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Nathan Detroit (Frank Sinatra), runs an illegal floating craps game (the game is held at different venues each night, to stop the police catching them gambling), in New York City.  To raise the $1000 needed to pay a man for a room in which to hold the game, Nathan bets Sky Masterson (Marlon Brando), a man who is known to take a gamble on just about everything, that he (Sky) can’t get a woman of Nathan’s choosing to go to Havana with him.  The woman Nathan chooses is Sarah Brown (Jean Simmons), a prim and proper Sergeant in the Save-A-Soul Mission.  Nathan takes the bet, but when he goes to see Sarah, events take an unexpected turn.

This film is a wonderful musical comedy/drama.  I was interested to see how Marlon Brando would be as Sky Masterson, as musicals are not a genre usually associated with Brando.  The first choice for this role was apparently Gene Kelly, who wanted very much to play Sky, but he was contracted to MGM, and they would not loan him out for this film.  As I watched Brando, I tried to imagine Kelly playing the role, and I do think he would have made a marvellous job of it.  However, Brando surprised me by really making the part his own.  He may not have the best singing voice, but he holds a tune well, and I enjoyed his songs, especially the well known Luck Be A Lady.  He is also at his most handsome and charming here.  Sinatra, naturally, sings his songs beautifully, and was wonderful as the slightly dodgy but basically likeable Nathan Detroit.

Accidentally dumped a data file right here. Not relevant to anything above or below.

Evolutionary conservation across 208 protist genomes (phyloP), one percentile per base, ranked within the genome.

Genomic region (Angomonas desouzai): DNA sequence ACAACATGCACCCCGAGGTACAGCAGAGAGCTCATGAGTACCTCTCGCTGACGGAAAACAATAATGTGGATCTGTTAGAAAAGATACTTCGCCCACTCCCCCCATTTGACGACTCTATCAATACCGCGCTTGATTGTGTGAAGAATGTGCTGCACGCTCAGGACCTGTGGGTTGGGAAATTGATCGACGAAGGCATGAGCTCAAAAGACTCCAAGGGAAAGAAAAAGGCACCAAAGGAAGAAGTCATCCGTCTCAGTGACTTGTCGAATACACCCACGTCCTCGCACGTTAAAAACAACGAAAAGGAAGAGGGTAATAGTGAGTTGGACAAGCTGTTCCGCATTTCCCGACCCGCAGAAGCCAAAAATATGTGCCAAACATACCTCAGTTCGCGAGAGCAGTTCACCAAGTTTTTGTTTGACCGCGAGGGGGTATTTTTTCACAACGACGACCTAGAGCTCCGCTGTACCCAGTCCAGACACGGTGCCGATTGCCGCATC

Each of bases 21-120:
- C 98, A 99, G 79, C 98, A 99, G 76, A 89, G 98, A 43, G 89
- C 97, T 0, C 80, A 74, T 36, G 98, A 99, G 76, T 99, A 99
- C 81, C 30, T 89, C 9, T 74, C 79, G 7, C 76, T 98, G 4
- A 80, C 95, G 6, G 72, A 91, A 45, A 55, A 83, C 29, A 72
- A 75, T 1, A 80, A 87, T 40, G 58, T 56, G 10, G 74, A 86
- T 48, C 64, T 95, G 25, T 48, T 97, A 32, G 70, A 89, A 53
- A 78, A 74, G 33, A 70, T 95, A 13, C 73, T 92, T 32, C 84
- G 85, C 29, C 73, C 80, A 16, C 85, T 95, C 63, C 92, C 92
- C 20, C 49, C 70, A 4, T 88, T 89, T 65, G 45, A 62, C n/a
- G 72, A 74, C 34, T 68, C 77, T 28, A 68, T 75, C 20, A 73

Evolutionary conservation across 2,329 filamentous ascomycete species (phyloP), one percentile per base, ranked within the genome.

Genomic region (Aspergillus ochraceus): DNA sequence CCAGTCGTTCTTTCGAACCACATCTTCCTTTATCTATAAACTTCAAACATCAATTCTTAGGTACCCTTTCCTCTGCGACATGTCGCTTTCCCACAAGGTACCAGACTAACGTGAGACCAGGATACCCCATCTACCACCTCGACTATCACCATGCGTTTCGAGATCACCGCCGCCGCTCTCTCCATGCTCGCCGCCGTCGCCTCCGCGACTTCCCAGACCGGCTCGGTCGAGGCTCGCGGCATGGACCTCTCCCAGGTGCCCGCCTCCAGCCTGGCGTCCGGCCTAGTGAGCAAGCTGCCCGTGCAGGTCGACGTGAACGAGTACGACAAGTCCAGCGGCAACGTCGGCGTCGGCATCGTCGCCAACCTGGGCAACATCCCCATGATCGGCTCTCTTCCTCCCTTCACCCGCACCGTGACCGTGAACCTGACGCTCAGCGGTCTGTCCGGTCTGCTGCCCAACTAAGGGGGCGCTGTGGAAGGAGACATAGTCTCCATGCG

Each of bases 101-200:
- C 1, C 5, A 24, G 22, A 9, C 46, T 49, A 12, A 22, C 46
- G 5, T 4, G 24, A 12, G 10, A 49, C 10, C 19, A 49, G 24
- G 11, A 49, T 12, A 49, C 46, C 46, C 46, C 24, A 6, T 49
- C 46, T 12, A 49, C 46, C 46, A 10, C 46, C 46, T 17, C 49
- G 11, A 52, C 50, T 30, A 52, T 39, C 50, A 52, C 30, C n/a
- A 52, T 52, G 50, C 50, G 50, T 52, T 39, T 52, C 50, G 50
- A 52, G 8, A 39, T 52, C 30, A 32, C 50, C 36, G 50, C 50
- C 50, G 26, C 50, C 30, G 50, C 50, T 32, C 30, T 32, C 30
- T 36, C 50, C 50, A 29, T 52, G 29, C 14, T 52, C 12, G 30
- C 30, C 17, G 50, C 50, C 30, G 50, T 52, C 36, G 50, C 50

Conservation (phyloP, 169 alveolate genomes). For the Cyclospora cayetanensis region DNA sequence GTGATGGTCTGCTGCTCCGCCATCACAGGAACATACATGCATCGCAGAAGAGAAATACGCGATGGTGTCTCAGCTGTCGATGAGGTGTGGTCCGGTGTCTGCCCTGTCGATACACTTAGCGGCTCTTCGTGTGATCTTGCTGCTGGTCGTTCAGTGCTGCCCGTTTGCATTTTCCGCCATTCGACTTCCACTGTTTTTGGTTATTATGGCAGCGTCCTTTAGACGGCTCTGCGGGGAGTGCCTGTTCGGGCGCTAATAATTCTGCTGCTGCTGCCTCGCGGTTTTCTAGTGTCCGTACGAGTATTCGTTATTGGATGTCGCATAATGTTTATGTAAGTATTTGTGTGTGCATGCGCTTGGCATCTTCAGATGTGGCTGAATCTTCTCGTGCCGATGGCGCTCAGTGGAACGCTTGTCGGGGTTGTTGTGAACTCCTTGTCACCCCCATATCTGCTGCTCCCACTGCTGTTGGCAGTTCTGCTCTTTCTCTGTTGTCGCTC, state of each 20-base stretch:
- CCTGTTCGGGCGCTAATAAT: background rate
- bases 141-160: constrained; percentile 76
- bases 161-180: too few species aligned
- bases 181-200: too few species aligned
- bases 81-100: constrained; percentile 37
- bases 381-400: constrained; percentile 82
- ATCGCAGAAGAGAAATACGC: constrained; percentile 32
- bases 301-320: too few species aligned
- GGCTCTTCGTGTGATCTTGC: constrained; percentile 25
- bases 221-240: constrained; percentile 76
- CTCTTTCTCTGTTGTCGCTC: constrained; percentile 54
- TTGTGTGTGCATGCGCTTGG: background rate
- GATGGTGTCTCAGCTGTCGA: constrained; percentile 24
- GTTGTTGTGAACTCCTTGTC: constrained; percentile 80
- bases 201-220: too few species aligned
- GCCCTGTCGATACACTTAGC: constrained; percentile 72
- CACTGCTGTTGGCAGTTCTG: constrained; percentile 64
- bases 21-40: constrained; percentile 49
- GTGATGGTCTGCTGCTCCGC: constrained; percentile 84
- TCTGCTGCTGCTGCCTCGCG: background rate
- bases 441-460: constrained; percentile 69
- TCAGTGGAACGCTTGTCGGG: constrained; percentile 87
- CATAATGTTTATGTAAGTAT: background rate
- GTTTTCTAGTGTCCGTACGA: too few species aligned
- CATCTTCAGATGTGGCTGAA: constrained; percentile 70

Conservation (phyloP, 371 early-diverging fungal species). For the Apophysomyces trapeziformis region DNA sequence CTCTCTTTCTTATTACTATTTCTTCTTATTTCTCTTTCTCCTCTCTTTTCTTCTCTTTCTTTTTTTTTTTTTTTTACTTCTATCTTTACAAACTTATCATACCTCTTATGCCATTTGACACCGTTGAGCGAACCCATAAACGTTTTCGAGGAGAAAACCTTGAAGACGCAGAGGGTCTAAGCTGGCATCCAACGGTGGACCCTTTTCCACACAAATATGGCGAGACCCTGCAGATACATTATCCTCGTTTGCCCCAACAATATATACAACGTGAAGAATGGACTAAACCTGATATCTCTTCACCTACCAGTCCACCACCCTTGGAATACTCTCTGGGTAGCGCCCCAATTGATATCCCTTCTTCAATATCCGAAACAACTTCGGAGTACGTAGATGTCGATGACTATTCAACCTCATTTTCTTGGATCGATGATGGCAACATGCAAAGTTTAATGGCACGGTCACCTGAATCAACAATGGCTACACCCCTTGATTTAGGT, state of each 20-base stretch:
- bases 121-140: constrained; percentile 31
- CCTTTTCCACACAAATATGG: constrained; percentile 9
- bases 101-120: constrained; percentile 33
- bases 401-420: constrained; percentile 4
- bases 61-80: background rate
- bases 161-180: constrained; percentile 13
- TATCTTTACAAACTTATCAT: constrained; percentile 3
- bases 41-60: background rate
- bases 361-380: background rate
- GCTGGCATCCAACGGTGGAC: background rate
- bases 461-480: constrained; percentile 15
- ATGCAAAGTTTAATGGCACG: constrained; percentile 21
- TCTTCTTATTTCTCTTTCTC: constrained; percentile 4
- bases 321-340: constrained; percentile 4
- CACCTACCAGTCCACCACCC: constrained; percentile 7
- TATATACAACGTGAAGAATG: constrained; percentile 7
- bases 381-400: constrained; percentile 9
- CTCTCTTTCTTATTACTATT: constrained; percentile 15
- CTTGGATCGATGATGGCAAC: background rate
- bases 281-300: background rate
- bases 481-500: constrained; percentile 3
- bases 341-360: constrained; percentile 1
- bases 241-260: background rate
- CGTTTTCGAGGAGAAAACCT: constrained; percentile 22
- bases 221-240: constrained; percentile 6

I also loved Jean Simmons and Vivian Blaine as Sarah Brown and Miss Adelaide (the latter being the long suffering fiancee of Nathan Detroit, who despairs of them ever getting married).  Adelaide is a nightclub singer and dancer (backed by the real life dancers The Goldwyn Girls), and the couple of sings which we see her perform as part of her act are a real treat.  The opening dance scene, and the dance preceding the Luck Be A Lady are terrific, full of colour and beautifully choreographed, and the dancing in the Havana restaurant scene is also lots of fun to watch.

My only slight niggle about the film comes from its length – at 2 and a half hours, it is perhaps slightly overlong, but I’m probably nitpicking.  Overall, it was a funny film, packed with real talent, and well worth watching – highly recommended.

Year of release: 1955

Director: Joseph L. Mankiewicz

Producer: Samuel Goldwyn

Writers: Damon Runyon (stories ‘The Idyll of Miss Sarah Brown’ and ‘Blood Pressure’), Jo Swerling (play ‘Guys and Dolls’), Abe Burrows (play ‘Guys and Dolls’), Joseph L. Makiewicz, Ben Hecht

Main cast: Marlon Brando, Frank Sinatra, Jean Simmons, Vivian Blaine, Stubby Kaye, B.S. Pully

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(Click here for my review of the 2016 stage production of Guys and Dolls.)

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